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THE FREE PRESS Thursday, October 24, 2013


The Free Press |

Welcome to the driver’s seat

In a two-hour drive, the only time I dropped the anchors was when one of Amsterdam’s kazillion cyclists cut in front of me. Keith Morgan

The BMWi electric car powered its way with ease around city streets and along picturesque Dutch canals.


The future is electric AMSTERDAM – BMW has joined the race for the electric car dollar. On the evidence of two days driving the funky-looking all-electric i3 through the narrow streets of old Amsterdam and alongside the picturesque canals of rural Holland, the German manufacturer may have a winner. For starters, it is simply great fun to drive. The lithium-ion battery, encased in an aluminum cage below the five-seater cabin, provides enough instant zap to the electric motor to propel the car smoothly to 100 klicks in less than eight seconds. Left the stopwatch

at home, but counting “one-and-two etc.” to count seconds, my lips barely mouthed “six” before the speedo leapt from 80 to 120 km/h while passing. It handles beautifully at any speed and hugs the road; thanks to the technology-laden aluminum platform, that gives it a very low centre of gravity. Turns on a Euro too, as we found during the many U-turns made on blocked streets. Of course, F1 take-offs will suck the battery dry somewhat more quickly but you need not be a snail in the so-called Comfort mode to achieve the advertised 160 kilometres range on a full

Question OF THE WEEK:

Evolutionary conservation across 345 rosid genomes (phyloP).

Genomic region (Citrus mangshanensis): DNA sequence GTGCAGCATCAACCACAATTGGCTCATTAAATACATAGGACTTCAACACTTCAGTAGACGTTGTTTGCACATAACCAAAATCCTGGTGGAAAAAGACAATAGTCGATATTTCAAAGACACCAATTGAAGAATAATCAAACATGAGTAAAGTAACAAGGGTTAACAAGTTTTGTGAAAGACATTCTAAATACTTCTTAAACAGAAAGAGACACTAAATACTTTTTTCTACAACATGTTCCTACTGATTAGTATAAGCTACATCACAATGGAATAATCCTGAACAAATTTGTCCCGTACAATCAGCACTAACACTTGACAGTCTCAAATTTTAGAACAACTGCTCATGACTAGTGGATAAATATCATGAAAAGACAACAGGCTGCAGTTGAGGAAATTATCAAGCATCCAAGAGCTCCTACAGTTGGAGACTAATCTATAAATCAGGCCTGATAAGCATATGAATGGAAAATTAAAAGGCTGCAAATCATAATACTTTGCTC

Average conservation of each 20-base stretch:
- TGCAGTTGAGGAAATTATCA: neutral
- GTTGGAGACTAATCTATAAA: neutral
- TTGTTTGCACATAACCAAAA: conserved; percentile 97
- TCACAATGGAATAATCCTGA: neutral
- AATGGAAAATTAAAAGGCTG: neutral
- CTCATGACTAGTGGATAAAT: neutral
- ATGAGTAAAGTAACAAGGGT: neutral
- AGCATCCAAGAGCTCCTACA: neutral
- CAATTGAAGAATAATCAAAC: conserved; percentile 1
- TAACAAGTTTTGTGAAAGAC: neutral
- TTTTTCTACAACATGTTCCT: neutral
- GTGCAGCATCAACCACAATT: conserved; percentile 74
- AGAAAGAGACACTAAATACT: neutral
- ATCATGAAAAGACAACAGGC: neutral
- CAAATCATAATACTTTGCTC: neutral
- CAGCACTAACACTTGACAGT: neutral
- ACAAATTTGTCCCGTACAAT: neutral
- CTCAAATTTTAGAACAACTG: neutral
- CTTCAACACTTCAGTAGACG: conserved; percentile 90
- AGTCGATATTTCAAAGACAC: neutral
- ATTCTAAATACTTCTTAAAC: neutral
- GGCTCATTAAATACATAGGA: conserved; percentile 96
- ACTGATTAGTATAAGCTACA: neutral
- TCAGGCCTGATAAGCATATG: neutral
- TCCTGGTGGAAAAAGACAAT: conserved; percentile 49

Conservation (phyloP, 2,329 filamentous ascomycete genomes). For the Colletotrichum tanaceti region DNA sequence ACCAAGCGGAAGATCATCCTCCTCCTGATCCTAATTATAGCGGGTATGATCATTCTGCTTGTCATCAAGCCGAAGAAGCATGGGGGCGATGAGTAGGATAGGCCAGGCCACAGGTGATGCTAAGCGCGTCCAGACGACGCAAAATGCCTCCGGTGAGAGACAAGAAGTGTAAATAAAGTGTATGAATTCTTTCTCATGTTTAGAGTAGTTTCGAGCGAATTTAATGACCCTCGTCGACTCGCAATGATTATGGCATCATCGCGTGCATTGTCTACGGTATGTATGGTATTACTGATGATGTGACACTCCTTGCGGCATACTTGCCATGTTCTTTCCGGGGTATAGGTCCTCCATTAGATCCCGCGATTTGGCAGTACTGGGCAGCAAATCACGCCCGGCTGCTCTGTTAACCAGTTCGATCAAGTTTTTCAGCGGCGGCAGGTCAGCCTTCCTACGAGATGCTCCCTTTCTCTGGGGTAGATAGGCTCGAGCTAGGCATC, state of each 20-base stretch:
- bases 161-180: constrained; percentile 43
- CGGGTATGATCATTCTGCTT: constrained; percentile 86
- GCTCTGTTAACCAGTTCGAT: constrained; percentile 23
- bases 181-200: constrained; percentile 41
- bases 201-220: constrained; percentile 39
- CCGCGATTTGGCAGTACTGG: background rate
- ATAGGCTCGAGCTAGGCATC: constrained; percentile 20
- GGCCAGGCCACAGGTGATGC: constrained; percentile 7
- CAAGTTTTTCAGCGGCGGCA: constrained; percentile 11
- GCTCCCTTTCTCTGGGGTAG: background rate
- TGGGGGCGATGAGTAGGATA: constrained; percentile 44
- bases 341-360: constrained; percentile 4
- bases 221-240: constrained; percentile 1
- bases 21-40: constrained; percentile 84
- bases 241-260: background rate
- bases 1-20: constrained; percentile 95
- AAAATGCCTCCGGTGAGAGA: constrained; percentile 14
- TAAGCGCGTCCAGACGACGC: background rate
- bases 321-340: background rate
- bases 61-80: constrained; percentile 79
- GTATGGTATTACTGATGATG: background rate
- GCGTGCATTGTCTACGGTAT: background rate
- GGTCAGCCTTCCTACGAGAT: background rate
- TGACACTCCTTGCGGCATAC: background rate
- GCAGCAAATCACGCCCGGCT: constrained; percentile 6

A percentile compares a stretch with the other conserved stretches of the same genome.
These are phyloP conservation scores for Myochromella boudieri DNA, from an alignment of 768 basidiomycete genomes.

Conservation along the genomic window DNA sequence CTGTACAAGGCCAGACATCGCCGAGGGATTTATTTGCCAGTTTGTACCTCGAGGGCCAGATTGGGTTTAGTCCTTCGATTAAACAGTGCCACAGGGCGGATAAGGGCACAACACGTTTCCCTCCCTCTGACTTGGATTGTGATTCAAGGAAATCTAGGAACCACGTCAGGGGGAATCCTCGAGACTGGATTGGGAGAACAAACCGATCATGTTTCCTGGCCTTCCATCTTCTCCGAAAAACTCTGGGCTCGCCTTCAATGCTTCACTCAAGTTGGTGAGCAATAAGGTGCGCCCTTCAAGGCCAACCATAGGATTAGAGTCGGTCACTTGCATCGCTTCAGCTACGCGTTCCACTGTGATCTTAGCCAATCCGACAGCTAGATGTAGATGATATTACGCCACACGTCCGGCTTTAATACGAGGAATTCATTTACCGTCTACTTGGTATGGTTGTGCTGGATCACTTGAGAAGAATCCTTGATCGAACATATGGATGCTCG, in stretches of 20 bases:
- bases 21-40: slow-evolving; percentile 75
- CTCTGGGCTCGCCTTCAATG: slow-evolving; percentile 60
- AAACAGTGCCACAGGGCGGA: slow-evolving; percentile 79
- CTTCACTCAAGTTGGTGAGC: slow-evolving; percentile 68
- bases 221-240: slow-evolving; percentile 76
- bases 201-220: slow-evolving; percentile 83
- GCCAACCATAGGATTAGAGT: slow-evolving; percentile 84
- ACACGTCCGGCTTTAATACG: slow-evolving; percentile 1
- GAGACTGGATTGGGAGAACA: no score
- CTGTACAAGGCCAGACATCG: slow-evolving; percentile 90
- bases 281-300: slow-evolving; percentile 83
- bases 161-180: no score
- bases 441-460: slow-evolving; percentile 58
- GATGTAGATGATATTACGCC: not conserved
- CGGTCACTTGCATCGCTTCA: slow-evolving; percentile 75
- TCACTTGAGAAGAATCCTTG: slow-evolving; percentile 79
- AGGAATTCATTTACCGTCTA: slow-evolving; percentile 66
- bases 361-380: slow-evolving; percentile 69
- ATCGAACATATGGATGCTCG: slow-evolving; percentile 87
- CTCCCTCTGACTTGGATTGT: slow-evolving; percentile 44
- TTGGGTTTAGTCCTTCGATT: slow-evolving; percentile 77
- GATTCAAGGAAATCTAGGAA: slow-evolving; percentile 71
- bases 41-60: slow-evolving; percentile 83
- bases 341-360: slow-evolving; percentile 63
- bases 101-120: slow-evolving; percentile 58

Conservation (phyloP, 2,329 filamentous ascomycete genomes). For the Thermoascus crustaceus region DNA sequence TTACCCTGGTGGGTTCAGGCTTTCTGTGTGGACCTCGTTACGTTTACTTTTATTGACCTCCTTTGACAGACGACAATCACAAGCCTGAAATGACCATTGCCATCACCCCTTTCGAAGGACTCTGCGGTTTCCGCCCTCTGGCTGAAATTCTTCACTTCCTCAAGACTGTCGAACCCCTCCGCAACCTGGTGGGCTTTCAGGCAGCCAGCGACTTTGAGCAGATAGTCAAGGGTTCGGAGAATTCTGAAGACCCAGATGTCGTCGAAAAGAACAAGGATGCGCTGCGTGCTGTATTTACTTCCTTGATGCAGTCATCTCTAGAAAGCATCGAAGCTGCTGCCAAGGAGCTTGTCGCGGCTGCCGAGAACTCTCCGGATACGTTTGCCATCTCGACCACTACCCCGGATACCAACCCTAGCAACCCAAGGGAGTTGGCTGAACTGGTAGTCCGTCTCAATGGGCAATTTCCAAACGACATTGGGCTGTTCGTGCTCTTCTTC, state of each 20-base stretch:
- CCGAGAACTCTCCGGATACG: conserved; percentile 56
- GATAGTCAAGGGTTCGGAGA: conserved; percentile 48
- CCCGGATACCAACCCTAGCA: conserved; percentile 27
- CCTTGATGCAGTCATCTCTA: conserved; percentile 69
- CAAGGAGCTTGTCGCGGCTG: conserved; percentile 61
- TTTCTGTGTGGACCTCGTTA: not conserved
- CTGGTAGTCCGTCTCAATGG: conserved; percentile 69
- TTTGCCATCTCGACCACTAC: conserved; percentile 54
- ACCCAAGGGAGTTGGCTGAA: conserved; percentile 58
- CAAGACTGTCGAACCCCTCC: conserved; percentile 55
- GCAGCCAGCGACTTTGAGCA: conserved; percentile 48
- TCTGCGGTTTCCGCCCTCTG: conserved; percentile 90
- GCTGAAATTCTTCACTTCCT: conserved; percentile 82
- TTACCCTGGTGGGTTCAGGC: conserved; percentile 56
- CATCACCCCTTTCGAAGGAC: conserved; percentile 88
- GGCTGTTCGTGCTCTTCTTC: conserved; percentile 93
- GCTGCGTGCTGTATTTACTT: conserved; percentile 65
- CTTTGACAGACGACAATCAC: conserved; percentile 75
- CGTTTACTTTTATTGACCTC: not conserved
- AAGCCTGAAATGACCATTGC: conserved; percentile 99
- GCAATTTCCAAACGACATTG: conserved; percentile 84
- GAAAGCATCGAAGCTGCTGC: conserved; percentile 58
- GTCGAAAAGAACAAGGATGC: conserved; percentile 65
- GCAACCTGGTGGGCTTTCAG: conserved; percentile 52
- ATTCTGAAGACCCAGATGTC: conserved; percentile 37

you have a car for the tank, sorry, fully-charged Interior and beyond. Way battery. Plug it in at beyond. As the battery home overnight and you runs low, a two-cylinder, are ready to roar; go for 647cc gas engine, which the enhanced charger sits neatly by the side and raring to go in three of its electric brother, hours. kicks in and generates The remarkable efficiency power to top up the is largely due to two battery. Push it and gas factors. The carbon-fibre The lithium-ion stops will be frequent body is light and regenerbecause only a minuscule ative braking generously battery provides nine-litre tank feeds it. juices up the cells. In enough instant zap However, most folks will a two-hour drive, the to the electric motor get a chance to recharge only time I dropped the to propel the car before too many visits to anchors was when one the pump. of Amsterdam’s kazillion smoothly to 100 There is another hope cyclists cut in front of klicks in less than for those living beyond me. Ruined my score, the eight seconds. Hope. Private companies blighter. are seriously evaluating Accepting the more slugKeith Morgan the supply of fast chargish EcoPro and EcoPro+ gers that top up batteries modes will add 20 and in less than half an hour. 40 km to the range. Eyes will be on the Sea-to-Sky Highway Frankly, in this configuration the i3, is where chargers are now found at Brigood for any daily commute between tannia Beach. And they are popping up Vancouver and Abbotsford and most in parking lots the length and breadth journeys in southern Vancouver Island. of the province as the popularity of The very areas where BMW expects to plug-in hybrid models by other brands do the most business. grows. The i3 offers premium brand luxury for few dollars short of $45,000. Shell out View our BMWi3 gallery and read another $4,000 grand for the unimagmore about the electric car at inatively named ‘range-extender’ and